A Money Machine

Everything he put his hand to made money. In 1880 he commenced building the shops and the town on 4,300 acres of land (about six square miles) which he had bought for 800,000 dollars. By 1892 it was valued at 5 million.

Some 12,000 people lived in the town, which ran according to Pullman's rules. No liquor could be sold except at the Florence Hotel, where workers hardly ventured. There were numerous regulations designed to reinforce the town's image of industrious decorum. In 1885 the illustrious Prof. Richard Ely wrote in Harper's Weekly that the power exercised by Bismarck (the unifier of Germany), was "utterly insignificant when compared with the ruling authority of the Pullman Palace Car Company in Pullman."

Declared one Pullman employee:

"We are born in a Pullman house, fed from the Pullman shops, taught in the Pullman school, catechized in the Pullman Church, and when we die we shall go to the Pullman Hell."

The Rev. William H. Carwardine, the Methodist minister in Pullman, characterized the town as a "civilized relic of European serfdom."

George Pullman Explains

Pullman rejected all those who considered him to be a benefactor or a philanthropist in his vision of the town. He described his intentions in practical business terms:

"That such advantages and surroundings made better workmen by removing from them the feeling of discontent and desire for change which so generally characterize the American workman; thus protecting the employer from loss of time and money consequent upon intemperance, labor strikes, and dissatisfaction which generally result from poverty and uncongenial home surroundings."

But Pullman failed to follow his own prescription. His wage cut policy during the winter of 1893-94 certainly induced "poverty and uncongenial home surroundings." Nor could the employees escape to lower rent housing in nearby Roseland, for the company gave employment preference to Pullman residents.

The Union Is Organized

Their recourse was to begin the formation of a local union of the American Railway Union in the Pullman shops. There were only about 3,300 workers left on the payroll in May of 1894, many of them on short hours. A 46-member committee from the union was sent to demand that Pullman rescind the cuts. They were met by Vice-President Thomas J. Wickes, and briefly addressed by George Pullman. He refused any action on the wage cuts, but promised to look into complaints about the behavior of foremen and other matters.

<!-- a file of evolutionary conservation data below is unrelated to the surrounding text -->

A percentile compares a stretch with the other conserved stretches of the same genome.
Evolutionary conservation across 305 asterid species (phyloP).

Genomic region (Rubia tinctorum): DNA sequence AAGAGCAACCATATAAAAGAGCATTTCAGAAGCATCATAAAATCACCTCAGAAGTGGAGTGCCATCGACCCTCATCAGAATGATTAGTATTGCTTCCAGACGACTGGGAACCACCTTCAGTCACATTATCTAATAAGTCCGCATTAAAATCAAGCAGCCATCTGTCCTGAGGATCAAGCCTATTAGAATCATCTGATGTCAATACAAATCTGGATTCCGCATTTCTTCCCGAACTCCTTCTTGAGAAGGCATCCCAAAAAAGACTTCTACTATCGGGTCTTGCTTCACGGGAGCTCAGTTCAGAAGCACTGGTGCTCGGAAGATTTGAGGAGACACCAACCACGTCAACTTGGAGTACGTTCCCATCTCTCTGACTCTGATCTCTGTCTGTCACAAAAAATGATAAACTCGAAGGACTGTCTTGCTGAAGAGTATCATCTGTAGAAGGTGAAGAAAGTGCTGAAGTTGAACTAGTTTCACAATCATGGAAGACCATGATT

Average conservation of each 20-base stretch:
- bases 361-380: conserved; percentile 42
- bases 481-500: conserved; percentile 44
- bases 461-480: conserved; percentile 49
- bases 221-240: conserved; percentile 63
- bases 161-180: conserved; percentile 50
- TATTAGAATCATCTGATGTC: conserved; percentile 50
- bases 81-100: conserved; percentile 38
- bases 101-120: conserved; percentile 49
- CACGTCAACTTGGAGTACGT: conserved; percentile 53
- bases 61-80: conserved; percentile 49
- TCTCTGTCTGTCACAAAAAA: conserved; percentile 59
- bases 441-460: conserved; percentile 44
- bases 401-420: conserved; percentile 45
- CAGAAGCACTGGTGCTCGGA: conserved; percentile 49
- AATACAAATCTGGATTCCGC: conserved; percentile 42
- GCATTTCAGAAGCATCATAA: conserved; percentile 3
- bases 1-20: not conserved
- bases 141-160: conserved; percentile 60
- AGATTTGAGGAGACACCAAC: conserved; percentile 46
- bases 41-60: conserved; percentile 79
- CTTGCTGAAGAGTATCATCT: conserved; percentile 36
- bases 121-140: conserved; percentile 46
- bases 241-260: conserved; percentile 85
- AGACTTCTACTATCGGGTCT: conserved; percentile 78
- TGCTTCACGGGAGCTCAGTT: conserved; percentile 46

But, the very next day, May 10, 1894, three members of the committee were discharged. A mass meeting of the Pullman workers voted to strike. Picket lines were set up and production halted.

The strike wore on. George Pullman simply left town immediately after the meeting with the committee, heading to his summer home on the New Jersey seashore. In June, a national convention of the American Railway Union (ARU) took place in Chicago.

Rev. Carwardine Appeals

The delegates were addressed by the Rev. Carwardine, who described the worsening condition of the Pullman workers, and appealed for the convention to "act quickly, in the name of God and humanity." The convention sent a committee to see Wickes and propose arbitration of the dispute. Wickes refused.

Rebuffed in their efforts to resolve the dispute through arbitration, the ARU tried a new tactic. They voted to refuse to work any train that carried a Pullman car after June 26, unless the company had changed its position on arbitration.

Instead, the General Managers of the 24 railroads terminating in Chicago met with Wickes and agreed unanimously to support the Pullman Company and defy the ARU. Rail workers responded to the boycott call and would surely have prevailed in a matter of days, had not the Federal Government intervened on management's behalf.

Friends in High Places

Acting at the behest of his Attorney General, a former railroad attorney named Richard Olney, President Cleveland appointed a special counsel to deal with the strike on the grounds that U.S. mails were being impeded. Indeed they were, because the railroads were deliberately hooking Pullman cars to mail trains. Cleveland's choice for the special counsel was none other than Edward Walker, the attorney for the Milwaukee Railroad. Walker hired 4,000 strikebreakers and made them deputy marshals armed with badge and gun. Great masses of sympathetic workers, particularly in the Chicago area, responded by attacking the trains. There were casualties, trains were torched, and 12,000 federal troops deployed (approximately half the U.S. army), ostensibly to keep the peace, but surely to break the boycott.

The Strike Ends

An injunction was secured under which ARU president Eugene V.Debs and other leaders were sentenced to jail. On July 18, Pullman announced it would reopen the shops and hire only persons who would sign a "yellow dog" contract promising never to join a union while a Pullman employee. Thus ended the great Pullman Strike, but there were unexpected aftereffects. While serving his time in the Woodstock, Ill., jail, Debs decided that labor needed to win political power to match that of the employers. Accordingly, he became the Socialist Party's presidential candidate, receiving almost a million votes in 1912.

A young attorney for one of the railroads was outraged by the role of the General Managers. He quit the job, later to become a famous lawyer in the service of labor. His name was Clarence Darrow. Illinois Governor John P. Altgeld was incensed at Cleveland for putting the federal government at the service of the employers, and for rejecting Altgeld's plan to use his state militia to keep order, instead of federal troops. As the leader of the Illinois delegation to the Democratic Party Convention in 1896, Altgeld used his influence and blocked the re-nomination of Cleveland as the presidential candidate.


 

And George Pullman? He died two years after the strike, hated and fearful that even his tomb in Graceland Cemetery would be desecrated by an angry populace.

 

 

See also Celebrate Labor Day  The History of Labor Day